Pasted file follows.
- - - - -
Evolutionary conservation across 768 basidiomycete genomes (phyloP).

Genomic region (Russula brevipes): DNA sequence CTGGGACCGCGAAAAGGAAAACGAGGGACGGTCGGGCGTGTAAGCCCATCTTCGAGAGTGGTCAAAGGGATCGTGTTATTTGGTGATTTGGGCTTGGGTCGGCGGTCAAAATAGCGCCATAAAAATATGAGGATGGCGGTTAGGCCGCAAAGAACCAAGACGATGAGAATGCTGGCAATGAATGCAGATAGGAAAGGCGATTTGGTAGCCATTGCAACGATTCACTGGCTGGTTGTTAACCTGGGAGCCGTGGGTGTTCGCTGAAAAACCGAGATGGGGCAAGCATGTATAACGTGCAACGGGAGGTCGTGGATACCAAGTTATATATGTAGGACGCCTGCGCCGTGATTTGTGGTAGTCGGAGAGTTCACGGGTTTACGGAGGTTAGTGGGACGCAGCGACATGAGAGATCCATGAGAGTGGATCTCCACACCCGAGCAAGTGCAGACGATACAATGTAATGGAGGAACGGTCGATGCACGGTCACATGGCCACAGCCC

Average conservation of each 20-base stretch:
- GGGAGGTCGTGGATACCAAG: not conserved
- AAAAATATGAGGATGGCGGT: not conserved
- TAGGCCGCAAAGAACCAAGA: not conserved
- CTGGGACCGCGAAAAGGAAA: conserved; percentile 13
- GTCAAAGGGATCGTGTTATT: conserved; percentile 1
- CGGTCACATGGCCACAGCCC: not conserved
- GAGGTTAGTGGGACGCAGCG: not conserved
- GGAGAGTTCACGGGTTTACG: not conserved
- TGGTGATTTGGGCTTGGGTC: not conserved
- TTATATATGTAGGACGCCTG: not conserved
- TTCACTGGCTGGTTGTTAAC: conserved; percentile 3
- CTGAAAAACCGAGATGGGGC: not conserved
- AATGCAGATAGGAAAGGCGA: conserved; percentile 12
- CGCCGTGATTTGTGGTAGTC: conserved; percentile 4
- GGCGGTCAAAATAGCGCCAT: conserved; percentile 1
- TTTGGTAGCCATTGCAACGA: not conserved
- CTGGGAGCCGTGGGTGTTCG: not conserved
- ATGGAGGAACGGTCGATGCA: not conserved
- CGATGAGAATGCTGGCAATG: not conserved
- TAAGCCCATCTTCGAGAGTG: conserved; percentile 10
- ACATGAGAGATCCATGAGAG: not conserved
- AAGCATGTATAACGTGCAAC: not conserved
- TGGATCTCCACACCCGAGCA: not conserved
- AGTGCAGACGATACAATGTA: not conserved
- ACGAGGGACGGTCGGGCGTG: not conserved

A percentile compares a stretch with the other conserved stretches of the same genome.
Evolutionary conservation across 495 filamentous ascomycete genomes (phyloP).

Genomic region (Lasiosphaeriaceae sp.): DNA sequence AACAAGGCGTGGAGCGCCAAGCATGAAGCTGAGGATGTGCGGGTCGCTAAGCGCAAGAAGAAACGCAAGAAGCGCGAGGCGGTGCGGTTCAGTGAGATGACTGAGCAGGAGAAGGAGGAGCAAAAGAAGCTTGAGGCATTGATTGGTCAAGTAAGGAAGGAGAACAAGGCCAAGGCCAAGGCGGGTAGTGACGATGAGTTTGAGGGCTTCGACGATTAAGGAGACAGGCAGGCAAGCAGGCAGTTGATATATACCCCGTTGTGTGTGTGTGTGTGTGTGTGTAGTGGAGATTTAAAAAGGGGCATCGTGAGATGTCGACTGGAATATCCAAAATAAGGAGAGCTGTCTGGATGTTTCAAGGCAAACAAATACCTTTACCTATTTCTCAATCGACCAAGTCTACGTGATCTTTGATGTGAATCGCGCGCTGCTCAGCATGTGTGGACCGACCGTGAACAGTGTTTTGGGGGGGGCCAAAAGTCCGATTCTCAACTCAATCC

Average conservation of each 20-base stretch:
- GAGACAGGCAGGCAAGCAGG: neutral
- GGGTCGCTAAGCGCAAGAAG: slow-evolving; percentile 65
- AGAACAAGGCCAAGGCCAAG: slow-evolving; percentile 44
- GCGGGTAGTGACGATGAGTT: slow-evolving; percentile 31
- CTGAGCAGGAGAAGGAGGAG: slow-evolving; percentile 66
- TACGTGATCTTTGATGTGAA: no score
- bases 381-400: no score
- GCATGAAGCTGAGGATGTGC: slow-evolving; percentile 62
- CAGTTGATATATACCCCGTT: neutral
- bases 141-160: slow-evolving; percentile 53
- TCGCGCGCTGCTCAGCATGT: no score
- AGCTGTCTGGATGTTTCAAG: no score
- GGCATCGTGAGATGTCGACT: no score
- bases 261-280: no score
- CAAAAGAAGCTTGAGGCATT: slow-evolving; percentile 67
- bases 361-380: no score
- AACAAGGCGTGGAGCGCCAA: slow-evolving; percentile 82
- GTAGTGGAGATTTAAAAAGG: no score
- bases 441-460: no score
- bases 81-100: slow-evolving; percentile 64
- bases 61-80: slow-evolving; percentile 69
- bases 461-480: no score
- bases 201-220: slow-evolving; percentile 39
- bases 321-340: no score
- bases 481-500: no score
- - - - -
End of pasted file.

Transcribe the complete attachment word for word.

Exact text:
Evolutionary conservation across 768 basidiomycete genomes (phyloP).

Genomic region (Russula brevipes): DNA sequence CTGGGACCGCGAAAAGGAAAACGAGGGACGGTCGGGCGTGTAAGCCCATCTTCGAGAGTGGTCAAAGGGATCGTGTTATTTGGTGATTTGGGCTTGGGTCGGCGGTCAAAATAGCGCCATAAAAATATGAGGATGGCGGTTAGGCCGCAAAGAACCAAGACGATGAGAATGCTGGCAATGAATGCAGATAGGAAAGGCGATTTGGTAGCCATTGCAACGATTCACTGGCTGGTTGTTAACCTGGGAGCCGTGGGTGTTCGCTGAAAAACCGAGATGGGGCAAGCATGTATAACGTGCAACGGGAGGTCGTGGATACCAAGTTATATATGTAGGACGCCTGCGCCGTGATTTGTGGTAGTCGGAGAGTTCACGGGTTTACGGAGGTTAGTGGGACGCAGCGACATGAGAGATCCATGAGAGTGGATCTCCACACCCGAGCAAGTGCAGACGATACAATGTAATGGAGGAACGGTCGATGCACGGTCACATGGCCACAGCCC

Average conservation of each 20-base stretch:
- GGGAGGTCGTGGATACCAAG: not conserved
- AAAAATATGAGGATGGCGGT: not conserved
- TAGGCCGCAAAGAACCAAGA: not conserved
- CTGGGACCGCGAAAAGGAAA: conserved; percentile 13
- GTCAAAGGGATCGTGTTATT: conserved; percentile 1
- CGGTCACATGGCCACAGCCC: not conserved
- GAGGTTAGTGGGACGCAGCG: not conserved
- GGAGAGTTCACGGGTTTACG: not conserved
- TGGTGATTTGGGCTTGGGTC: not conserved
- TTATATATGTAGGACGCCTG: not conserved
- TTCACTGGCTGGTTGTTAAC: conserved; percentile 3
- CTGAAAAACCGAGATGGGGC: not conserved
- AATGCAGATAGGAAAGGCGA: conserved; percentile 12
- CGCCGTGATTTGTGGTAGTC: conserved; percentile 4
- GGCGGTCAAAATAGCGCCAT: conserved; percentile 1
- TTTGGTAGCCATTGCAACGA: not conserved
- CTGGGAGCCGTGGGTGTTCG: not conserved
- ATGGAGGAACGGTCGATGCA: not conserved
- CGATGAGAATGCTGGCAATG: not conserved
- TAAGCCCATCTTCGAGAGTG: conserved; percentile 10
- ACATGAGAGATCCATGAGAG: not conserved
- AAGCATGTATAACGTGCAAC: not conserved
- TGGATCTCCACACCCGAGCA: not conserved
- AGTGCAGACGATACAATGTA: not conserved
- ACGAGGGACGGTCGGGCGTG: not conserved

A percentile compares a stretch with the other conserved stretches of the same genome.
Evolutionary conservation across 495 filamentous ascomycete genomes (phyloP).

Genomic region (Lasiosphaeriaceae sp.): DNA sequence AACAAGGCGTGGAGCGCCAAGCATGAAGCTGAGGATGTGCGGGTCGCTAAGCGCAAGAAGAAACGCAAGAAGCGCGAGGCGGTGCGGTTCAGTGAGATGACTGAGCAGGAGAAGGAGGAGCAAAAGAAGCTTGAGGCATTGATTGGTCAAGTAAGGAAGGAGAACAAGGCCAAGGCCAAGGCGGGTAGTGACGATGAGTTTGAGGGCTTCGACGATTAAGGAGACAGGCAGGCAAGCAGGCAGTTGATATATACCCCGTTGTGTGTGTGTGTGTGTGTGTGTAGTGGAGATTTAAAAAGGGGCATCGTGAGATGTCGACTGGAATATCCAAAATAAGGAGAGCTGTCTGGATGTTTCAAGGCAAACAAATACCTTTACCTATTTCTCAATCGACCAAGTCTACGTGATCTTTGATGTGAATCGCGCGCTGCTCAGCATGTGTGGACCGACCGTGAACAGTGTTTTGGGGGGGGCCAAAAGTCCGATTCTCAACTCAATCC

Average conservation of each 20-base stretch:
- GAGACAGGCAGGCAAGCAGG: neutral
- GGGTCGCTAAGCGCAAGAAG: slow-evolving; percentile 65
- AGAACAAGGCCAAGGCCAAG: slow-evolving; percentile 44
- GCGGGTAGTGACGATGAGTT: slow-evolving; percentile 31
- CTGAGCAGGAGAAGGAGGAG: slow-evolving; percentile 66
- TACGTGATCTTTGATGTGAA: no score
- bases 381-400: no score
- GCATGAAGCTGAGGATGTGC: slow-evolving; percentile 62
- CAGTTGATATATACCCCGTT: neutral
- bases 141-160: slow-evolving; percentile 53
- TCGCGCGCTGCTCAGCATGT: no score
- AGCTGTCTGGATGTTTCAAG: no score
- GGCATCGTGAGATGTCGACT: no score
- bases 261-280: no score
- CAAAAGAAGCTTGAGGCATT: slow-evolving; percentile 67
- bases 361-380: no score
- AACAAGGCGTGGAGCGCCAA: slow-evolving; percentile 82
- GTAGTGGAGATTTAAAAAGG: no score
- bases 441-460: no score
- bases 81-100: slow-evolving; percentile 64
- bases 61-80: slow-evolving; percentile 69
- bases 461-480: no score
- bases 201-220: slow-evolving; percentile 39
- bases 321-340: no score
- bases 481-500: no score